An agency nurse has told an inquest into the deaths of three elderly care home residents that she saw hundreds of ants crawling on a bedside table as another resident ate his breakfast.
Kristina Parsons was so concerned about standards at Sowerby House near Thirsk, North Yorkshire, that she walked out of the shift four hours early.
She also told coroner Michael Oakley, sitting in Northallerton, that she saw another resident covered “head to toe in very strong smelling urine”.
The 48-year-old nurse said she did not have direct dealings with any of the three men, Albert Pooley, 89, and 85-year-olds James Metcalfe and Harry Kilvington, whose inquests are being held following their deaths last year.
But she went into Mr Pooley’s room on April 28, hours after he had been admitted to hospital and found excrement in a commode and dirty wipes on the floor.
Ms Parsons told the inquest: “I went down a corridor, there was a man sat on the edge of the bed eating breakfast with the bedside table crawling in ants.
“It was not just 10 or 15, it was hundreds of them.”
She said she informed staff that the resident needed moving, but was told “he was a dirty man who needed to stay there”.
She said she was “disgusted” about the state of the commode in Mr Pooley’s room and another nurse said she would get someone to clean it up.
Ms Parsons said she feared she might lose her nursing registration if she stayed on shift and told her agency she needed to leave.
When she arrived on shift, she had been warned there was a diarrhoea outbreak but was reassured that it was safe for her to stay, despite her fearing getting an infection ahead of a planned operation.
Earlier, the coroner heard from the family of Mr Pooley, an ex-lorry driver who had dementia and other conditions.
After a serious fall at home in Thirsk where he lived with his wife Kathleen, he went to Sowerby House, weighing around nine-and-a-half stone, in December 2015.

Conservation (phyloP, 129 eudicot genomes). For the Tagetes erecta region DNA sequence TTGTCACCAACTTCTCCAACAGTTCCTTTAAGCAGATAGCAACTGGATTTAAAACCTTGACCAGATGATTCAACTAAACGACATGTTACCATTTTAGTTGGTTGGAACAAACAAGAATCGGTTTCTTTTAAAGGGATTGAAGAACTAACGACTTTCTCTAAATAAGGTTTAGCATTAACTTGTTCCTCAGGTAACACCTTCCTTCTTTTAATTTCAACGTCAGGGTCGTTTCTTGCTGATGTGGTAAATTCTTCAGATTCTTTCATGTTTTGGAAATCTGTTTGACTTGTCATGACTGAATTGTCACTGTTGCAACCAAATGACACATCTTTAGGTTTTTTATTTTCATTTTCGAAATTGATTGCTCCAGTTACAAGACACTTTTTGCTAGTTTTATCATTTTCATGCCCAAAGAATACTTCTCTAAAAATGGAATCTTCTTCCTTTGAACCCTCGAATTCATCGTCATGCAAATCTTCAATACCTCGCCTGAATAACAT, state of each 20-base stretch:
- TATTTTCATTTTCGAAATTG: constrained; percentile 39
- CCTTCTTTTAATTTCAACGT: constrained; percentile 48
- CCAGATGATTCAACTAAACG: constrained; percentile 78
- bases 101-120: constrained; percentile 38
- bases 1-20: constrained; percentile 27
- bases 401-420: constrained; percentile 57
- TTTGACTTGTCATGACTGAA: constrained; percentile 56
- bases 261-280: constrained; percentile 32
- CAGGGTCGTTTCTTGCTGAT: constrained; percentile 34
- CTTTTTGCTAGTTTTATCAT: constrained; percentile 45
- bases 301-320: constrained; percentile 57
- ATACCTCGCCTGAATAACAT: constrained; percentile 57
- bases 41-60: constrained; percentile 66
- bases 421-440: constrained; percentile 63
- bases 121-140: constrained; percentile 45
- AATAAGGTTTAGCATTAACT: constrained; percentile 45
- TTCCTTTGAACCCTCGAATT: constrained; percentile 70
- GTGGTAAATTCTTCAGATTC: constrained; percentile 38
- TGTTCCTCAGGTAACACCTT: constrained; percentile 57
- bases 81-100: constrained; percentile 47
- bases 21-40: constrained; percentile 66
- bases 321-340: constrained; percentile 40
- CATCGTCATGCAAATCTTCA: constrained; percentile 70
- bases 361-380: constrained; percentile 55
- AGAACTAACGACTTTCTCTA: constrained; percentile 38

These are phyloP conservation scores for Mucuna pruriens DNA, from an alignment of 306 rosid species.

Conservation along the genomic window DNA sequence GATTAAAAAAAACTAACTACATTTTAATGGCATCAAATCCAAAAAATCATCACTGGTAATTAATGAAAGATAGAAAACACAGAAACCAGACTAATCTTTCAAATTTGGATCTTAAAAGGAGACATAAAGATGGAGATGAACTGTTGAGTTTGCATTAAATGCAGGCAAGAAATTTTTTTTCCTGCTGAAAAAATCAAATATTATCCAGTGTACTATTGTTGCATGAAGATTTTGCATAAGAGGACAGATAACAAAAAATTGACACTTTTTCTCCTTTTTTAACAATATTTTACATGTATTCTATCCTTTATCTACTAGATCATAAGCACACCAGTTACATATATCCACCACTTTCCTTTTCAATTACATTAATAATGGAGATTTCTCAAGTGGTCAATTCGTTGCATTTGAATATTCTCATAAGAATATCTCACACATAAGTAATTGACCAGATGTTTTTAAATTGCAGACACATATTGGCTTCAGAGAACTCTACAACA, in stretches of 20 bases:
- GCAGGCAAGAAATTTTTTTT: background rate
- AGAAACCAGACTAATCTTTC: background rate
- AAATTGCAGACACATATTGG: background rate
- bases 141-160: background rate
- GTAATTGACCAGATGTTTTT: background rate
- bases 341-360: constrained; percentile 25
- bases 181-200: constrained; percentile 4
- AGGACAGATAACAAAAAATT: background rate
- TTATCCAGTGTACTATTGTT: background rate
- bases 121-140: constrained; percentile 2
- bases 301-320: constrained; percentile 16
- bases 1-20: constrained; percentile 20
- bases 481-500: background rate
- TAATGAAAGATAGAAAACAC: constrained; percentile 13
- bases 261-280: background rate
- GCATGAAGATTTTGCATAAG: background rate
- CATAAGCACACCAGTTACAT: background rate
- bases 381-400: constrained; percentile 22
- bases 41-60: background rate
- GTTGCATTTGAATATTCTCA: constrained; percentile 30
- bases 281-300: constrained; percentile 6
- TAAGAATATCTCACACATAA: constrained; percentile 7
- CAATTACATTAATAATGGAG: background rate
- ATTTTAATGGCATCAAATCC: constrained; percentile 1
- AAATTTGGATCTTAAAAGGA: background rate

When he died on May 1 2016 he had lost around three stone from his 5ft 6in frame.
Pathologist Dr Carl Gray told the hearing Mr Pooley showed signs of dehydration and was emaciated.
But he said that did not prove that neglect led to his death.
Mr Pooley died from a number of factors, including pneumonia, heart disease and a urinary infection and was on the end-of-life pathway, the inquest heard.
Dr Gray said Mr Metcalfe was an “elderly gentleman with chronic conditions” and was receiving palliative care.
The inquest heard Sowerby House was found to have “shortcomings” by the Care Quality Commission (CQC) and it is no longer operating as a nursing home, but is a residential home.
Mr Metcalfe’s GP told the hearing she found him attempting to eat fish and chips with his hands when she visited him at the home.
Dr Rachel Doswell said she saw he was sitting too far away from the plate - and the meal was “completely inappropriate” for a man with two teeth.
Paul Kelsey, a senior carer at the home, told the inquest standards have “drastically” improved.
Later, a former boss at the care home boss told the inquest that she would never take a managerial role again as it was “too stressful”.
Joanne King, who left her role last summer and is now a nurse, said ants were frequently a problem with care homes and that a handyman was sent to deal with it, then pest control were called.
She was also asked about excrement being found in Mr Pooley’s room.
The manager said night staff should have dealt with it.
“There was no excuse,” she said.
Her employers paid her three months salary and allowed her to leave without working her notice, she said.
Mr Oakley asked if she had lost control of managing the home prior to her leaving.
After a pause, she replied: “I think I tried my very best.”